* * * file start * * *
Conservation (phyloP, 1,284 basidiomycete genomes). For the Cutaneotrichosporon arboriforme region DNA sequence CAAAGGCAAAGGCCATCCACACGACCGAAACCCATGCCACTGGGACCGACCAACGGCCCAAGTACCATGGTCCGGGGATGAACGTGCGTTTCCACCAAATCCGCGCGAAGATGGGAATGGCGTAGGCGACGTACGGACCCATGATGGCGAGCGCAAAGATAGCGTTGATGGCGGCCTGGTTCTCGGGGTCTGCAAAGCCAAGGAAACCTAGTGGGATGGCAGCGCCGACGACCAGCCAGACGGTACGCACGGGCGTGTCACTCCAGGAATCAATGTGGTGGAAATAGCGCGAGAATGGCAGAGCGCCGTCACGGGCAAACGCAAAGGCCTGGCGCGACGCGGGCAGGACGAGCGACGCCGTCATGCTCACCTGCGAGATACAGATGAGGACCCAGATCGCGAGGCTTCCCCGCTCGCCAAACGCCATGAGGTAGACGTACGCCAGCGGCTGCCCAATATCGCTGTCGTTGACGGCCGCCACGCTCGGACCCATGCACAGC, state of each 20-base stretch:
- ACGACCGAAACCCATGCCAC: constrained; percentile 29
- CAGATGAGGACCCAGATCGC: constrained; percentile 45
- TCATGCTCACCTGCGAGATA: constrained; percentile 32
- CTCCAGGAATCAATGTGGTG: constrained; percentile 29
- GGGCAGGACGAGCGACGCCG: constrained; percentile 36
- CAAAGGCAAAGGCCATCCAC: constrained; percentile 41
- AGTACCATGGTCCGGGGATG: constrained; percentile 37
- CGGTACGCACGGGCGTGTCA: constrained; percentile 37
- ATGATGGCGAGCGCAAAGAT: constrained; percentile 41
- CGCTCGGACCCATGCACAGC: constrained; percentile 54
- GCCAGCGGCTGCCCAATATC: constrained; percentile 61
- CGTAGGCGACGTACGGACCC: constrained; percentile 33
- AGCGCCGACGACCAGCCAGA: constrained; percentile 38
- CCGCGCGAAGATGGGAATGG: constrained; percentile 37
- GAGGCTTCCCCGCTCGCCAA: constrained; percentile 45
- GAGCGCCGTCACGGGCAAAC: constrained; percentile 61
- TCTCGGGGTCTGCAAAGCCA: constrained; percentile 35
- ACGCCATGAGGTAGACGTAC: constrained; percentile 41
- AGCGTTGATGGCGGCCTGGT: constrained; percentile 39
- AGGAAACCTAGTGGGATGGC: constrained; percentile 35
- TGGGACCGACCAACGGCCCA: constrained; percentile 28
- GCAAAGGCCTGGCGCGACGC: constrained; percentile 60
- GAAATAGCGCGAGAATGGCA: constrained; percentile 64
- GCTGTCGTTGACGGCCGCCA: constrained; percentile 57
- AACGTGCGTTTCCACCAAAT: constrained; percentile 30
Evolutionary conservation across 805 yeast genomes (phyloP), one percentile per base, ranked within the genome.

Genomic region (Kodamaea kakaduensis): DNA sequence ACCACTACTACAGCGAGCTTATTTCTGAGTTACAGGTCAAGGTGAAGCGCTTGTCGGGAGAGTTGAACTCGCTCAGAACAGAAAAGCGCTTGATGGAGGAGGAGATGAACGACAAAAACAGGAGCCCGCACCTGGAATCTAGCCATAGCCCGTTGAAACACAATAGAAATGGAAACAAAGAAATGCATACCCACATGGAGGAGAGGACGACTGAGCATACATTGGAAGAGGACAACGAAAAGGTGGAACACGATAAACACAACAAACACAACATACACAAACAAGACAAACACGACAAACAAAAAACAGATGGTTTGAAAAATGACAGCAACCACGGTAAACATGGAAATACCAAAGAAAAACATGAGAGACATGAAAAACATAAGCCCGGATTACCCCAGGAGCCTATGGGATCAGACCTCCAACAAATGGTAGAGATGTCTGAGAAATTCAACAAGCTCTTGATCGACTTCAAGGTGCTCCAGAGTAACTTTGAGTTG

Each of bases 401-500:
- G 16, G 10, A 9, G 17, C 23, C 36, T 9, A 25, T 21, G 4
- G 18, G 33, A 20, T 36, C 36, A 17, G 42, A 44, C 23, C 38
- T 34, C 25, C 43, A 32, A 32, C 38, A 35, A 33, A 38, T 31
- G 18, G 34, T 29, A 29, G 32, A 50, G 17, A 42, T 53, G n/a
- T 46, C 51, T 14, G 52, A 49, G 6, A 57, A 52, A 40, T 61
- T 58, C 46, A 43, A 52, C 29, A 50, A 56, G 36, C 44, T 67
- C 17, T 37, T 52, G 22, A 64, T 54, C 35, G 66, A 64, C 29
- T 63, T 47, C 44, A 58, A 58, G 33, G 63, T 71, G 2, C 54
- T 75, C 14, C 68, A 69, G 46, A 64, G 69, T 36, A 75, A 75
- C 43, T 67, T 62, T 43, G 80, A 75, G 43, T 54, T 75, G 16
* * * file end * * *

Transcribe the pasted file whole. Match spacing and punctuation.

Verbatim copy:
Conservation (phyloP, 1,284 basidiomycete genomes). For the Cutaneotrichosporon arboriforme region DNA sequence CAAAGGCAAAGGCCATCCACACGACCGAAACCCATGCCACTGGGACCGACCAACGGCCCAAGTACCATGGTCCGGGGATGAACGTGCGTTTCCACCAAATCCGCGCGAAGATGGGAATGGCGTAGGCGACGTACGGACCCATGATGGCGAGCGCAAAGATAGCGTTGATGGCGGCCTGGTTCTCGGGGTCTGCAAAGCCAAGGAAACCTAGTGGGATGGCAGCGCCGACGACCAGCCAGACGGTACGCACGGGCGTGTCACTCCAGGAATCAATGTGGTGGAAATAGCGCGAGAATGGCAGAGCGCCGTCACGGGCAAACGCAAAGGCCTGGCGCGACGCGGGCAGGACGAGCGACGCCGTCATGCTCACCTGCGAGATACAGATGAGGACCCAGATCGCGAGGCTTCCCCGCTCGCCAAACGCCATGAGGTAGACGTACGCCAGCGGCTGCCCAATATCGCTGTCGTTGACGGCCGCCACGCTCGGACCCATGCACAGC, state of each 20-base stretch:
- ACGACCGAAACCCATGCCAC: constrained; percentile 29
- CAGATGAGGACCCAGATCGC: constrained; percentile 45
- TCATGCTCACCTGCGAGATA: constrained; percentile 32
- CTCCAGGAATCAATGTGGTG: constrained; percentile 29
- GGGCAGGACGAGCGACGCCG: constrained; percentile 36
- CAAAGGCAAAGGCCATCCAC: constrained; percentile 41
- AGTACCATGGTCCGGGGATG: constrained; percentile 37
- CGGTACGCACGGGCGTGTCA: constrained; percentile 37
- ATGATGGCGAGCGCAAAGAT: constrained; percentile 41
- CGCTCGGACCCATGCACAGC: constrained; percentile 54
- GCCAGCGGCTGCCCAATATC: constrained; percentile 61
- CGTAGGCGACGTACGGACCC: constrained; percentile 33
- AGCGCCGACGACCAGCCAGA: constrained; percentile 38
- CCGCGCGAAGATGGGAATGG: constrained; percentile 37
- GAGGCTTCCCCGCTCGCCAA: constrained; percentile 45
- GAGCGCCGTCACGGGCAAAC: constrained; percentile 61
- TCTCGGGGTCTGCAAAGCCA: constrained; percentile 35
- ACGCCATGAGGTAGACGTAC: constrained; percentile 41
- AGCGTTGATGGCGGCCTGGT: constrained; percentile 39
- AGGAAACCTAGTGGGATGGC: constrained; percentile 35
- TGGGACCGACCAACGGCCCA: constrained; percentile 28
- GCAAAGGCCTGGCGCGACGC: constrained; percentile 60
- GAAATAGCGCGAGAATGGCA: constrained; percentile 64
- GCTGTCGTTGACGGCCGCCA: constrained; percentile 57
- AACGTGCGTTTCCACCAAAT: constrained; percentile 30
Evolutionary conservation across 805 yeast genomes (phyloP), one percentile per base, ranked within the genome.

Genomic region (Kodamaea kakaduensis): DNA sequence ACCACTACTACAGCGAGCTTATTTCTGAGTTACAGGTCAAGGTGAAGCGCTTGTCGGGAGAGTTGAACTCGCTCAGAACAGAAAAGCGCTTGATGGAGGAGGAGATGAACGACAAAAACAGGAGCCCGCACCTGGAATCTAGCCATAGCCCGTTGAAACACAATAGAAATGGAAACAAAGAAATGCATACCCACATGGAGGAGAGGACGACTGAGCATACATTGGAAGAGGACAACGAAAAGGTGGAACACGATAAACACAACAAACACAACATACACAAACAAGACAAACACGACAAACAAAAAACAGATGGTTTGAAAAATGACAGCAACCACGGTAAACATGGAAATACCAAAGAAAAACATGAGAGACATGAAAAACATAAGCCCGGATTACCCCAGGAGCCTATGGGATCAGACCTCCAACAAATGGTAGAGATGTCTGAGAAATTCAACAAGCTCTTGATCGACTTCAAGGTGCTCCAGAGTAACTTTGAGTTG

Each of bases 401-500:
- G 16, G 10, A 9, G 17, C 23, C 36, T 9, A 25, T 21, G 4
- G 18, G 33, A 20, T 36, C 36, A 17, G 42, A 44, C 23, C 38
- T 34, C 25, C 43, A 32, A 32, C 38, A 35, A 33, A 38, T 31
- G 18, G 34, T 29, A 29, G 32, A 50, G 17, A 42, T 53, G n/a
- T 46, C 51, T 14, G 52, A 49, G 6, A 57, A 52, A 40, T 61
- T 58, C 46, A 43, A 52, C 29, A 50, A 56, G 36, C 44, T 67
- C 17, T 37, T 52, G 22, A 64, T 54, C 35, G 66, A 64, C 29
- T 63, T 47, C 44, A 58, A 58, G 33, G 63, T 71, G 2, C 54
- T 75, C 14, C 68, A 69, G 46, A 64, G 69, T 36, A 75, A 75
- C 43, T 67, T 62, T 43, G 80, A 75, G 43, T 54, T 75, G 16